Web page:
Memorandum by Kelda Group plc (DWB 15)
May Kelda Group offer its support for the Sub-Committee
initiative in setting up a pre-legislative inquiry into the draft
Water Bill, and moreover welcomes the opportunity to make input
in that process.
Kelda's basic contention is that there is a
need for a Strategic Review of the UK water industry aimed at
achieving more balanced and cohesive relations with all financial
stakeholders, customers, regulators and the community.
The water industry is now facing the need to
respond to strong external pressures particularly:
The need to raise large sums of capital
at low cost.
The certainty that equity markets
will not provide additional funds for water or waste water investment.
The need to generate efficiencies
through competitive forces in a way that does not put at risk
the safety of drinking water supplies.
The fundamental issue to address is long-term
funding of investment and the need to find a structure going forward
which provides the maximum possible capital at the lowest cost.
On current plans, the water industry needs to finance investment
of £16 billion over the next five years. This is in a period
where quality and environmental obligations are rightly increasing
but average bills have more recently declined by 12 per cent in
The regulatory price cut has dented investor
and lender confidence in the industry. Although equity prices
have to an extent recovered, having fallen by more than 50 per
cent early last year, providers of private capital upon whom the
industry will rely for all future investment are still reluctant
to lend money to the industry. In the meantime the major credit
rating agencies have downgraded their assessment of the industry.
This investment issue and consequent pressure
has resulted in a number of companies making proposals for re-structuring.
Although Kelda's first proposals for restructuring
its water business into separate asset and operating companies
did not meet regulatory approval, they helped increase the focus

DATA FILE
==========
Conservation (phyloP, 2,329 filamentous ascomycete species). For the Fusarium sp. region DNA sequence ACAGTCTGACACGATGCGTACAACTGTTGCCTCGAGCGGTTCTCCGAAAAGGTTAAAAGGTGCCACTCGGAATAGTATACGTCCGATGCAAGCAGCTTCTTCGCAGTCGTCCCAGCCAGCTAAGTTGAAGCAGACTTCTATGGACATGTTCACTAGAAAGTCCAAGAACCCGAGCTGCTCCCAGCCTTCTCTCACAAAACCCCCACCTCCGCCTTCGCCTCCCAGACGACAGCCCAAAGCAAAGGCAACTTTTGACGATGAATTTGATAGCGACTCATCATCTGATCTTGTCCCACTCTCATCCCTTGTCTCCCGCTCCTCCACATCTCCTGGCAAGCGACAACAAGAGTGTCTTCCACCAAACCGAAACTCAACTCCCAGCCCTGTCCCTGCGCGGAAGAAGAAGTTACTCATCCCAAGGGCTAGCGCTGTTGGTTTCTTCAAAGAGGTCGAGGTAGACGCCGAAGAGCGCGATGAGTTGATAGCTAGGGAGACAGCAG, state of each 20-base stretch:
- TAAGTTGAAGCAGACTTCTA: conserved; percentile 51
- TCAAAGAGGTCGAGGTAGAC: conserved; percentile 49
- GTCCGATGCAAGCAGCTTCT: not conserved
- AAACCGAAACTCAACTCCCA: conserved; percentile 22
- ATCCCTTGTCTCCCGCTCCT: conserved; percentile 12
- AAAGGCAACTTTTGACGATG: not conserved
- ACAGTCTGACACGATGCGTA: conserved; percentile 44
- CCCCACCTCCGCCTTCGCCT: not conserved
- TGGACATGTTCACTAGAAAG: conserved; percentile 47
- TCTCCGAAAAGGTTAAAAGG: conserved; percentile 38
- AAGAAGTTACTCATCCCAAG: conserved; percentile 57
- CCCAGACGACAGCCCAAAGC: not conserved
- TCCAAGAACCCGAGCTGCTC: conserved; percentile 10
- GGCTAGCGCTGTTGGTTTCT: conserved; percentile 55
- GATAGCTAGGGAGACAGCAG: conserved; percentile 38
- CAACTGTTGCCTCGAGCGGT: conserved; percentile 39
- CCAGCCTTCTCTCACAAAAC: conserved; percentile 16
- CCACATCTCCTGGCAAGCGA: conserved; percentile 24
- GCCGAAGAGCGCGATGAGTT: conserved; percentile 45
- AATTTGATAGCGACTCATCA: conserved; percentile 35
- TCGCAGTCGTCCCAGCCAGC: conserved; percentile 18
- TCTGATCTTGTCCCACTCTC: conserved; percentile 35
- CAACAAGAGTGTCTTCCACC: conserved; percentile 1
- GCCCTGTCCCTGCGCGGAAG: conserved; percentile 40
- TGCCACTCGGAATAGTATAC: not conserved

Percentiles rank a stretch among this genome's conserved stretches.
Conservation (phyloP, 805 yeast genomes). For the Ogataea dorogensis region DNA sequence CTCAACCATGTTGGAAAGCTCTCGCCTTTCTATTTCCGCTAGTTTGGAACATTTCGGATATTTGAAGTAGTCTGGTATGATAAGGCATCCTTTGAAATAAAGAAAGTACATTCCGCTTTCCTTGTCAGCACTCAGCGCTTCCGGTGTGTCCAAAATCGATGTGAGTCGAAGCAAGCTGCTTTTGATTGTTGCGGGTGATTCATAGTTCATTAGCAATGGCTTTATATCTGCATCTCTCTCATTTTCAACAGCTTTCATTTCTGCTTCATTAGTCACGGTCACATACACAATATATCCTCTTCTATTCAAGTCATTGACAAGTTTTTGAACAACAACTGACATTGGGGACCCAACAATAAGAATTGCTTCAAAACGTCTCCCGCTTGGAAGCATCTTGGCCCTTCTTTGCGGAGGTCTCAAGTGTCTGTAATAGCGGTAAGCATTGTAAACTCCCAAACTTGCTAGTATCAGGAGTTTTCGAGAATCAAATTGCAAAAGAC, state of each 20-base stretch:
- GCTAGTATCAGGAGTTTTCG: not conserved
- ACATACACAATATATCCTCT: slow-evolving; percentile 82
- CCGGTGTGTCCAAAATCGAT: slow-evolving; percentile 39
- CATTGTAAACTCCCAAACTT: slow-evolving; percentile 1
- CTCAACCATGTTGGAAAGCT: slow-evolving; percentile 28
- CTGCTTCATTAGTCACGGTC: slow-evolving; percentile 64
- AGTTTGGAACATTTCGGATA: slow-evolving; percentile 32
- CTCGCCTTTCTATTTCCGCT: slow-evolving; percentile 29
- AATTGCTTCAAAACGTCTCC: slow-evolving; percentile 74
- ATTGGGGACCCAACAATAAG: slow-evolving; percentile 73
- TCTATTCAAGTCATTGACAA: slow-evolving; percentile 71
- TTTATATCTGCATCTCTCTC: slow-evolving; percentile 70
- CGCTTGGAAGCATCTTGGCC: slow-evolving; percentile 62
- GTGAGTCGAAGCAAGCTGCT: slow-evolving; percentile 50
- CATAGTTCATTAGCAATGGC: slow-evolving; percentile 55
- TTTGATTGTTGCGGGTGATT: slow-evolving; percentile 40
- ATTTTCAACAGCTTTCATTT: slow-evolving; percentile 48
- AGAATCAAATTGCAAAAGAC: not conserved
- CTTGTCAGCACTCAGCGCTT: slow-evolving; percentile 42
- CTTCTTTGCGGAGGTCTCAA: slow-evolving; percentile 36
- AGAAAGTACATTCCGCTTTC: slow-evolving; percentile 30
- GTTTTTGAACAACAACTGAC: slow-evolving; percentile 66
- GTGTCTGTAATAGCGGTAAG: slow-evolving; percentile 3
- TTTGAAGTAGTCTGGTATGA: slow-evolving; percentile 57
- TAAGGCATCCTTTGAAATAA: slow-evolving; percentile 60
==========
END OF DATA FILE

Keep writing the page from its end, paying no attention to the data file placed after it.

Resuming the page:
on longer term issues in the water industry, particularly the
need to raise the significant capital sums required at the lowest
cost of borrowing. The recently announced "Not for Profit"
ownership structure in Welsh Water, Glas Cymru, is similar to
the proposals made by Kelda.
Further evidence of the need to change was given
by Thames, who opted to sell itself to a major overseas company.
Such companies have the benefits, outside the UK, of a more stable
long-term commercial environment, are allowed more attractive
rates of return, can more easily finance investment and have the
financial strength to take a longer term strategic view.
There is increasing recognition that the combination
of historic privatisation structures, inappropriate "one
size fits all" models of competition and a punitive interventionist
regulatory approach does not, in the long term, best serve the
interests of the consumer, the industry or the wider environment
and the community. This is particularly true where long-term capital
expenditure is necessary. Recent events in other industries have
helped reinforce this general point. There is now more regulatory
sensitivity to and acceptance of the dynamics of the linkage between
capital markets and equity markets in the UK.
The water industry in general and Kelda in particular
has made substantial progress on many fronts, such as cost reductions,
water quality and service delivery improvements. We look forward
to a greater recognition of these achievements, and believe now
is the time for an overall review of all options open to the industry,
with a new regulator, and opportunity for a more balanced regulatory
We would wish to explore with the Committee
two of the above issues in particular, namely the need for a Strategic
Review and the means by which the lowest cost of capital can be
secured for the industry.
It is against this backdrop that we reiterate
our support for the Sub-Committee initiative, and if invited,
would be delighted to make an oral submission to the process through
our Executive Chairman, John Napier.